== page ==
3. Add the’– update-config’ option to avoid using the --api-server flag in future Platform CLI commands.

    olcnectl module instances \
    --api-server ocne-operator:8091 \
    --environment-name myenvironment \
  4. Get more detailed information related to the deployment in YAML format.

    olcnectl module report \
    --environment-name myenvironment \
    --name mycluster \
    --children \
    --format yaml

    Example Output:

        - Name: mycluster
          - Name: cloud-provider
          - Name: master:ocne-control:8090
          - Name: worker:ocne-worker:8090
          - Name: module-operator
            Value: running
          - Name: extra-node-operations-update
            Value: running
          - Name: status_check
            Value: healthy
          - Name: kubectl
          - Name: kubecfg
            Value: file exist
          - Name: podnetworking
            Value: running
          - Name: externalip-webhook
            Value: uninstalled
          - Name: extra-node-operations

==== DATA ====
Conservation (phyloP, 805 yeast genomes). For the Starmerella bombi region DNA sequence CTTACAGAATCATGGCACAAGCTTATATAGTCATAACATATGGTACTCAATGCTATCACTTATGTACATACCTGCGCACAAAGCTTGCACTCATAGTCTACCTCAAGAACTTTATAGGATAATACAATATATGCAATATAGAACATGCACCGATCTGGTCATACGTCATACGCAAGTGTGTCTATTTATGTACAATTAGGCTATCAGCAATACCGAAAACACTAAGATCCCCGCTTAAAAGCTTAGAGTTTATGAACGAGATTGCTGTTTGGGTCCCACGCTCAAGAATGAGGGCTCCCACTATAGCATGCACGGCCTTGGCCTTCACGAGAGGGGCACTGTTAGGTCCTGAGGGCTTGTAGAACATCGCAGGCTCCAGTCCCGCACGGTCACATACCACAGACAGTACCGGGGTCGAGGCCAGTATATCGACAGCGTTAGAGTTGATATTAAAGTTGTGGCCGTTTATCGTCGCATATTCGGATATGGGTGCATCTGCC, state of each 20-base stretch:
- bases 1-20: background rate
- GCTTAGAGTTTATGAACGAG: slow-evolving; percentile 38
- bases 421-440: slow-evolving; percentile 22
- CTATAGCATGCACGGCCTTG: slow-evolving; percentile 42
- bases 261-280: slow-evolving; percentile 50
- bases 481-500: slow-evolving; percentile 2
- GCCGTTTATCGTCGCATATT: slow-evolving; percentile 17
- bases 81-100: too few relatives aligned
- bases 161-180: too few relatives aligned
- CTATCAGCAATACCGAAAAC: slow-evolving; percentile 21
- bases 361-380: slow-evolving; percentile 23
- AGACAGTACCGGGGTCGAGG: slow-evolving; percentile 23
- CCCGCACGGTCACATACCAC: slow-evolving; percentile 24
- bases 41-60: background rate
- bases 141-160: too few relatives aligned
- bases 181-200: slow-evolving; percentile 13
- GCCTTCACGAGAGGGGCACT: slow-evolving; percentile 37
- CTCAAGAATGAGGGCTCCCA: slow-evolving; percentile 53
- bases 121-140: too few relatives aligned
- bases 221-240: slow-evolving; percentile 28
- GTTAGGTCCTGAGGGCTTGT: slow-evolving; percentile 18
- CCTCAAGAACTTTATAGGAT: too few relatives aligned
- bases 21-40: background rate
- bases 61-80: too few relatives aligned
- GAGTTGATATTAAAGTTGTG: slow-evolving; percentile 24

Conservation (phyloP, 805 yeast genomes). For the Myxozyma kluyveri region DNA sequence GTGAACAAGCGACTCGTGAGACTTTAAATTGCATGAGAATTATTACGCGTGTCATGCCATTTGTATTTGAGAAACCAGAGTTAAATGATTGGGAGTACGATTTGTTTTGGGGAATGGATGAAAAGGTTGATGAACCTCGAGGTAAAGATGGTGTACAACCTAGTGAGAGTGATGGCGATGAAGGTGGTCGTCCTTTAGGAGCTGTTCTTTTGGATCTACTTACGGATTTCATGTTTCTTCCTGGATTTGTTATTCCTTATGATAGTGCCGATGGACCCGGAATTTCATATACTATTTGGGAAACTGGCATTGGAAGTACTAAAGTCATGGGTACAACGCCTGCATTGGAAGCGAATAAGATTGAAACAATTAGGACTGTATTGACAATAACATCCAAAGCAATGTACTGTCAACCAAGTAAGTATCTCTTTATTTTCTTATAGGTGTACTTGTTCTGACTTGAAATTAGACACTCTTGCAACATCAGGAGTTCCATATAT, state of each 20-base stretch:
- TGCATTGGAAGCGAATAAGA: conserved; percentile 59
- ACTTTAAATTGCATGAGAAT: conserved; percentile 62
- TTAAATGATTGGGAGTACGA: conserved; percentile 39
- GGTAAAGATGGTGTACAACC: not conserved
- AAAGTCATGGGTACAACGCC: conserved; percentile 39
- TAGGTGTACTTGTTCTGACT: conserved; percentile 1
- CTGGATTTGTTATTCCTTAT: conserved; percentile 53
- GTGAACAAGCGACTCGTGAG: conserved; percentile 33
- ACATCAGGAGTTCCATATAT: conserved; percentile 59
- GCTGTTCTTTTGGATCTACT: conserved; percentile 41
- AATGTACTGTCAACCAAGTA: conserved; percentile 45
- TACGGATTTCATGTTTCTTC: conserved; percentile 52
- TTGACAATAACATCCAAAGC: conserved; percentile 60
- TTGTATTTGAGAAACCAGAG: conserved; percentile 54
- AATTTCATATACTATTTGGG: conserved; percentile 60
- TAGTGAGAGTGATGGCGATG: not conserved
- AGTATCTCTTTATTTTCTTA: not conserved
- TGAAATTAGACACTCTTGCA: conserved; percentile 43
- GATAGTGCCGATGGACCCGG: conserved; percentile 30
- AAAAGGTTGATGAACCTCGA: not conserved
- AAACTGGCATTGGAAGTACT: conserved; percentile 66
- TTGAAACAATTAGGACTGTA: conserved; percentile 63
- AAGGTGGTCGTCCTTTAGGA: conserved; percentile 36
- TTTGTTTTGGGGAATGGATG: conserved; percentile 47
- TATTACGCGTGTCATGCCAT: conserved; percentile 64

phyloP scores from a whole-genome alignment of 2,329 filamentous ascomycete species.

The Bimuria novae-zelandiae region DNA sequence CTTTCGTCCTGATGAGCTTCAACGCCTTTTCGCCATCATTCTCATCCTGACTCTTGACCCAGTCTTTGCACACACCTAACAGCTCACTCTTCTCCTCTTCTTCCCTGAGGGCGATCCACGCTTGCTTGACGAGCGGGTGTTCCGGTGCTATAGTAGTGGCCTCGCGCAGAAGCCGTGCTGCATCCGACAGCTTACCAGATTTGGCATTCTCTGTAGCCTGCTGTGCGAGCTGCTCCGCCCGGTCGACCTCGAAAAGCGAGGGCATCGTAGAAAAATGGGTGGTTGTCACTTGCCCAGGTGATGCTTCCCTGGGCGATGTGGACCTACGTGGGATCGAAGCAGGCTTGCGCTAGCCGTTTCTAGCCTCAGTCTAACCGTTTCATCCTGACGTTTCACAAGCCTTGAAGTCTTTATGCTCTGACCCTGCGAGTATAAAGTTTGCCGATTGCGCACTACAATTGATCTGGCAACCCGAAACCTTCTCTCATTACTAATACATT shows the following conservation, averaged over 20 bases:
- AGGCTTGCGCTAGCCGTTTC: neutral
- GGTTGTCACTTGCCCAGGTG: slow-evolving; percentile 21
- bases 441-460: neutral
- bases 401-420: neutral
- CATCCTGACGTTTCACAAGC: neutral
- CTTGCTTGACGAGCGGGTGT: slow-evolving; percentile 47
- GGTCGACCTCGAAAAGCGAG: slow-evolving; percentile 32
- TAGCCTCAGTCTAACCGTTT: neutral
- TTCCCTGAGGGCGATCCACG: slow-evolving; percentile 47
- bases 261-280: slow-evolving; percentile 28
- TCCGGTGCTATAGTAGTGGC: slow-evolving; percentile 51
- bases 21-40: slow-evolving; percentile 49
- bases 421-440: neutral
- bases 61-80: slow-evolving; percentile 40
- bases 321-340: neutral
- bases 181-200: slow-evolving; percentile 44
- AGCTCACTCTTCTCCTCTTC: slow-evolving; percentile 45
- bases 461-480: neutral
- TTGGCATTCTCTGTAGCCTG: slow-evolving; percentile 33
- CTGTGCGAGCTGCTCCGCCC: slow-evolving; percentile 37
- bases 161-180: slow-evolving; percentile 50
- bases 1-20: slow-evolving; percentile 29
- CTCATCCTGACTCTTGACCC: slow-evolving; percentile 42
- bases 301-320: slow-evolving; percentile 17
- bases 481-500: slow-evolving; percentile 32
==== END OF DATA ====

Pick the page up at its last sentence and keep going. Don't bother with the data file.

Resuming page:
- Name: ocne-worker:8090
         - Name: module
            - Name: br_netfilter
              Value: loaded
            - Name: conntrack
              Value: loaded
          - Name: networking
            Value: active
          - Name: firewall
            - Name: 10255/tcp
              Value: closed
            - Name: 2381/tcp
              Value: closed
            - Name: 6443/tcp
              Value: closed
            - Name: 10250/tcp
              Value: closed
            - Name: 8472/udp
              Value: closed
            - Name: 10257/tcp
              Value: closed
            - Name: 10259/tcp
              Value: closed
            - Name: 10249/tcp
              Value: closed
            - Name: 9100/tcp
              Value: closed
          - Name: connectivity
          - Name: selinux
            Value: enforcing
  5. Get more detailed information related to the deployment in table format.

    It is possible to alter the output to return in a table format. However, this requires setting the Oracle Linux Terminal application’s encoding to UTF-8 by accessing its menu and clicking: Terminal -> Set Encoding -> Unicode -> UTF-8. Then, rerun the command without the --format yaml option.

    olcnectl module report \
    --environment-name myenvironment \
    --name mycluster \

    Example Output:

    │ myenvironment                                                       │                         │
    │ mycluster                                                           │                         │
    │ Property                                                            │ Current Value           │